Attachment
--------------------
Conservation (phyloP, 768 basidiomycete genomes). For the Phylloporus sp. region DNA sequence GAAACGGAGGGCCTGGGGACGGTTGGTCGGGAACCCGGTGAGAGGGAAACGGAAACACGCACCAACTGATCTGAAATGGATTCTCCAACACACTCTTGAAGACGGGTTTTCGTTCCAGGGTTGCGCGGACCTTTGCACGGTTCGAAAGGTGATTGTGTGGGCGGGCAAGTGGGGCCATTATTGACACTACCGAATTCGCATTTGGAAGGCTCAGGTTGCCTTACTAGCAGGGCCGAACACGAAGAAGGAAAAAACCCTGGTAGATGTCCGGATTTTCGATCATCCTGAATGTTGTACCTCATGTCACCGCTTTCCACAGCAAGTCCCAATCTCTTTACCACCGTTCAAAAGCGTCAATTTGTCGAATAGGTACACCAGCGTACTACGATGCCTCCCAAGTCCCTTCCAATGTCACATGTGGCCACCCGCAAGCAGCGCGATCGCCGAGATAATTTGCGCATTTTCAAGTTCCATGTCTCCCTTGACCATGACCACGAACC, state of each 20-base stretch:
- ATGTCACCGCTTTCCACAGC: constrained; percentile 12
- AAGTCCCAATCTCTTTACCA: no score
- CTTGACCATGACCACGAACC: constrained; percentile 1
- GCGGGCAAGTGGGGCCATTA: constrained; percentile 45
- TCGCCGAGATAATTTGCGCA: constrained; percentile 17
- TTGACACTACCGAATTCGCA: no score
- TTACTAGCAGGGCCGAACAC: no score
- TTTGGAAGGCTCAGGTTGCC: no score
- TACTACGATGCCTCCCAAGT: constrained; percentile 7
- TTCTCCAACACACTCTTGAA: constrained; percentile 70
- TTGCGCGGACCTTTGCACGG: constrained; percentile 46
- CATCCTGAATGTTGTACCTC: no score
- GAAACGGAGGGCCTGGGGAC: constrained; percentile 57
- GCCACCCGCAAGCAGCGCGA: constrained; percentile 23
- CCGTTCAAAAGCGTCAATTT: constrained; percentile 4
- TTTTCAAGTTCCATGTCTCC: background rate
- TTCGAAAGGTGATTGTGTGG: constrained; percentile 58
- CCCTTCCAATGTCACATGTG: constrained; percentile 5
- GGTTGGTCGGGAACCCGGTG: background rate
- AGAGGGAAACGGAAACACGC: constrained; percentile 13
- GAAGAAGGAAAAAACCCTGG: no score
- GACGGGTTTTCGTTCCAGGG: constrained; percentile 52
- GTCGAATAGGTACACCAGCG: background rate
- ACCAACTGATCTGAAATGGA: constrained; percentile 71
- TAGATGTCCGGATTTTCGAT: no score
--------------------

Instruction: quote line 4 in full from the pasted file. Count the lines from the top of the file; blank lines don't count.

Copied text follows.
- CTTGACCATGACCACGAACC: constrained; percentile 1